Presentation on theme: "Philosophes: Voltaire vs. Rousseau By: Michael Plasmeier."— Presentation transcript:
Philosophes: Voltaire vs. Rousseau By: Michael Plasmeier
Type of Government Voltaire Constitutional monarchy Distrusted democracy Propagated the idiocy of the masses He “would rather obey 1 lion then 200 rats of his own species” Rousseau (Direct) Democracy Grew up in Switzerland where adult males had direct vote in a small government Distrusted representative democracy “any law which the people has not ratified in person, is void”
Outlook on Life Voltaire People too optimistic People intolerant of other ideas People foolish Rousseau People want power People born good and free People who are strong imprison weaker people
Perfect Society Voltaire People must work to make society better “Everything happens for the better” is not true People must work to perfect society Rousseau If people lived alone on island, society would be perfect Government makes a society less perfect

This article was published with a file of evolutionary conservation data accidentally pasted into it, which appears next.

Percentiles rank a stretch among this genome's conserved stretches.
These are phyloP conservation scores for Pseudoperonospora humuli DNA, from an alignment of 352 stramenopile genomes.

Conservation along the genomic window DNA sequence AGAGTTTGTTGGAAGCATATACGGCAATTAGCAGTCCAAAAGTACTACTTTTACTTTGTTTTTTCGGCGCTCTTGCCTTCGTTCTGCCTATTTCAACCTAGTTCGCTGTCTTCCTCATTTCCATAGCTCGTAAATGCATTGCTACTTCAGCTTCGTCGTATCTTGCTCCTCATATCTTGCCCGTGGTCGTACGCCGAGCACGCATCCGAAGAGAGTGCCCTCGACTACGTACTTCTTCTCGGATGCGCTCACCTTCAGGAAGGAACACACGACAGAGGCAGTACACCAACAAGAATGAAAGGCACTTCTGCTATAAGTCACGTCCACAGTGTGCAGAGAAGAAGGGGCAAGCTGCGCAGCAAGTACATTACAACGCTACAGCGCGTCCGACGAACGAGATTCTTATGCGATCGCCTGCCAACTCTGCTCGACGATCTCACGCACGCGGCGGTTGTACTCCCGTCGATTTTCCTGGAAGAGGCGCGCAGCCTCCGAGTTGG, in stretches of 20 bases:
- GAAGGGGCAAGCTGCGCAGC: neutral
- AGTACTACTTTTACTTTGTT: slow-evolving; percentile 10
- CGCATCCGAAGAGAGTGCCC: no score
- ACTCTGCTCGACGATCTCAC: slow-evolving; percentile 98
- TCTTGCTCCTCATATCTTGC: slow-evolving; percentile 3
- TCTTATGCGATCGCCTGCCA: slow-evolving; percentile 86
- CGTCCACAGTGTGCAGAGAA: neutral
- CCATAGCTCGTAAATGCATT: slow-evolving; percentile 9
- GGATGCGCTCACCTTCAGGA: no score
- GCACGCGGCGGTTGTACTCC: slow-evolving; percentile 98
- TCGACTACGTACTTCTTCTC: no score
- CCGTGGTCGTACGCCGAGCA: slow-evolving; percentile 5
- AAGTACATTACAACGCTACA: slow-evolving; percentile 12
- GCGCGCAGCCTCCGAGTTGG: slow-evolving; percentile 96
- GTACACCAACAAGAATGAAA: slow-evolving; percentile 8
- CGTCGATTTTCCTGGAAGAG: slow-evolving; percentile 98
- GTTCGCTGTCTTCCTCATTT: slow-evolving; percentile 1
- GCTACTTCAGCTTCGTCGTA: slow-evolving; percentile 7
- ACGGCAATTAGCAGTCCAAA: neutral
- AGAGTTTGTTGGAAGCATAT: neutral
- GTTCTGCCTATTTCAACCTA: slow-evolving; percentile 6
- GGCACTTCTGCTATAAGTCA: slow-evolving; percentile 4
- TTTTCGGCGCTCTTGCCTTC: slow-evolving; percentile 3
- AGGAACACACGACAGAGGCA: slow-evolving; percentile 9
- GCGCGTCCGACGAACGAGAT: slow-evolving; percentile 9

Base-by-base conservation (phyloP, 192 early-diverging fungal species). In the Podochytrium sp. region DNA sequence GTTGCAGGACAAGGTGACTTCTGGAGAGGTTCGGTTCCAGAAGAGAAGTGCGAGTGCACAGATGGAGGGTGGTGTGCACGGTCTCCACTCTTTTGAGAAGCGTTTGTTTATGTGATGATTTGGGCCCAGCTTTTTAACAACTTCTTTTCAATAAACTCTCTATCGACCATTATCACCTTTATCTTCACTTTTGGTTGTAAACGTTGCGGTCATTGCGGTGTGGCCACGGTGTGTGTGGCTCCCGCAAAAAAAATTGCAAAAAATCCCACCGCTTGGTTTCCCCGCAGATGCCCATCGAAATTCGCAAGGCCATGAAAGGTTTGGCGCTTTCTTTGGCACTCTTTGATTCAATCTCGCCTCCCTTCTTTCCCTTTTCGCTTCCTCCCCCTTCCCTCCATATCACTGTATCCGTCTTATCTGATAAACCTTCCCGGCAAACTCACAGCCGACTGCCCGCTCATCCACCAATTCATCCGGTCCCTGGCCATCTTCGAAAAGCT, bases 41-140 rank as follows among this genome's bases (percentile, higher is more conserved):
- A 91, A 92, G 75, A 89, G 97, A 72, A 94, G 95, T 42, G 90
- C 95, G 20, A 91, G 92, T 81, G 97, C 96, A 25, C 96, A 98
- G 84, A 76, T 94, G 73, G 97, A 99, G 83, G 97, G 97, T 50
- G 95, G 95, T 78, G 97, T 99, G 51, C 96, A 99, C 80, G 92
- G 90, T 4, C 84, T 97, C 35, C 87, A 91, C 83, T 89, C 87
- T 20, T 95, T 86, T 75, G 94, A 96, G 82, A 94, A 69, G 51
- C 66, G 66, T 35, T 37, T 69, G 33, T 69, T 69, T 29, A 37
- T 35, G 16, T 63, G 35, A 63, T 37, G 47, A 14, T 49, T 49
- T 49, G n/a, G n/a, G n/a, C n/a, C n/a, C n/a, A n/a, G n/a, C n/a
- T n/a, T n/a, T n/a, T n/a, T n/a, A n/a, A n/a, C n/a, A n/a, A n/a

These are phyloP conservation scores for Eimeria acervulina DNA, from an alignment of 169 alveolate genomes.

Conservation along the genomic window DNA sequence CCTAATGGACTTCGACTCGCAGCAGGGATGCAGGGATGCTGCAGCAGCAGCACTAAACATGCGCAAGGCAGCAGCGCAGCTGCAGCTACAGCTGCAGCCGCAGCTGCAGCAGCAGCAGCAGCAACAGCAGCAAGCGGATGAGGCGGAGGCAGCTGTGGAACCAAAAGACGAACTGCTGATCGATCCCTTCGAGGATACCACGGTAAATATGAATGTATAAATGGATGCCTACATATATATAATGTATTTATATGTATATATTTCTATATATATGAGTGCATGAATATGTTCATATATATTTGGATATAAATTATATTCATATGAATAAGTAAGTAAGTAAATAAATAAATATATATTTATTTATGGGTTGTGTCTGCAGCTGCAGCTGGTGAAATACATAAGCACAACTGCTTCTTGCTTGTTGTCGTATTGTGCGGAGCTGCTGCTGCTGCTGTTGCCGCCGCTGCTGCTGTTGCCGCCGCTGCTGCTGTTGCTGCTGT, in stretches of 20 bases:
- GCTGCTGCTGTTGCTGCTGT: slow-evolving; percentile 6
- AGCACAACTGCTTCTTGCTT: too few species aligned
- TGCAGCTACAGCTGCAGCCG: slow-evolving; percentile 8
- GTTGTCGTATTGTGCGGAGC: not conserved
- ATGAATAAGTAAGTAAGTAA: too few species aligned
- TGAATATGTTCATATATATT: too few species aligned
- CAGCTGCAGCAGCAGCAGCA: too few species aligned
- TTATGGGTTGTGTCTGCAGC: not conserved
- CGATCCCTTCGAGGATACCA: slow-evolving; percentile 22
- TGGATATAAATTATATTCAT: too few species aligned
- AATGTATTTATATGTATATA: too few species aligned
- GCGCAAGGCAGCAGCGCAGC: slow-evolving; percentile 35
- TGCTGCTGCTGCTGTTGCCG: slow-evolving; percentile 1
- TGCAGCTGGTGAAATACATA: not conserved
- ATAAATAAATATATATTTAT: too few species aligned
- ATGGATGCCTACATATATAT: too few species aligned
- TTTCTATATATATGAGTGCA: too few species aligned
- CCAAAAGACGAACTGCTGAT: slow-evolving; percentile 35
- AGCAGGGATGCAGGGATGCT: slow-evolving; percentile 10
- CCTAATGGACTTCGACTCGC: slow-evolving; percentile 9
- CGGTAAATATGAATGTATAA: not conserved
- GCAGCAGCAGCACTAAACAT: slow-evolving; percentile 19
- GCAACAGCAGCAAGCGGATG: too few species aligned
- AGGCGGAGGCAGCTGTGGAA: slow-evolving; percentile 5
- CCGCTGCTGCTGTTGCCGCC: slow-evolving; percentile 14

Religion Voltaire Thought the Church controlled too much Wanted religious tolerance for all Rousseau No view listed
Book Voltaire Candide Written under pseudonym and never admitted writing it Had a sharp wit, words, and ideas Rousseau The Social Contract People have direct say in government and sign “social contract” Said that government should be ruled by the general will of the people
Their Life Voltaire Educated at Louis-le Grand, a Jesuit college Frequently in prison or fleeing the country due to brash remarks Wrote many books Rousseau Abandoned during teen years Forced apprenticeship to evil engraver Sheltered by rich people, who educated him
Their Dates Voltaire Born November 21, 1694 in Paris Died in Paris, 1777 Denied burial at church Wrote book in 1759 Rousseau Born in Geneva in 1712 Died 1778 Wrote famous book in 1762
Famous Quotes Voltaire “Écrasez l’infâme!” Crush the evil thing Prejudice = “opinion without judgment” Wrote over 70 plays and was good with words Rousseau “Man was born free, and everywhere he is in chains” “Any law which the people has not ratified in person; it is not law at all
Similarities #1 - Both had ideas that went against all other Philosophes #2 – Wanted people to be free #3 – Both had traditional views on women #4 – Spend a lot of time in Paris.
How did the ideas of the Philosophes alter society’s values?
How did the Philosophes’ ideas contribute to economic, religious, and political liberty?
How did early experiences shape the Philosophes life?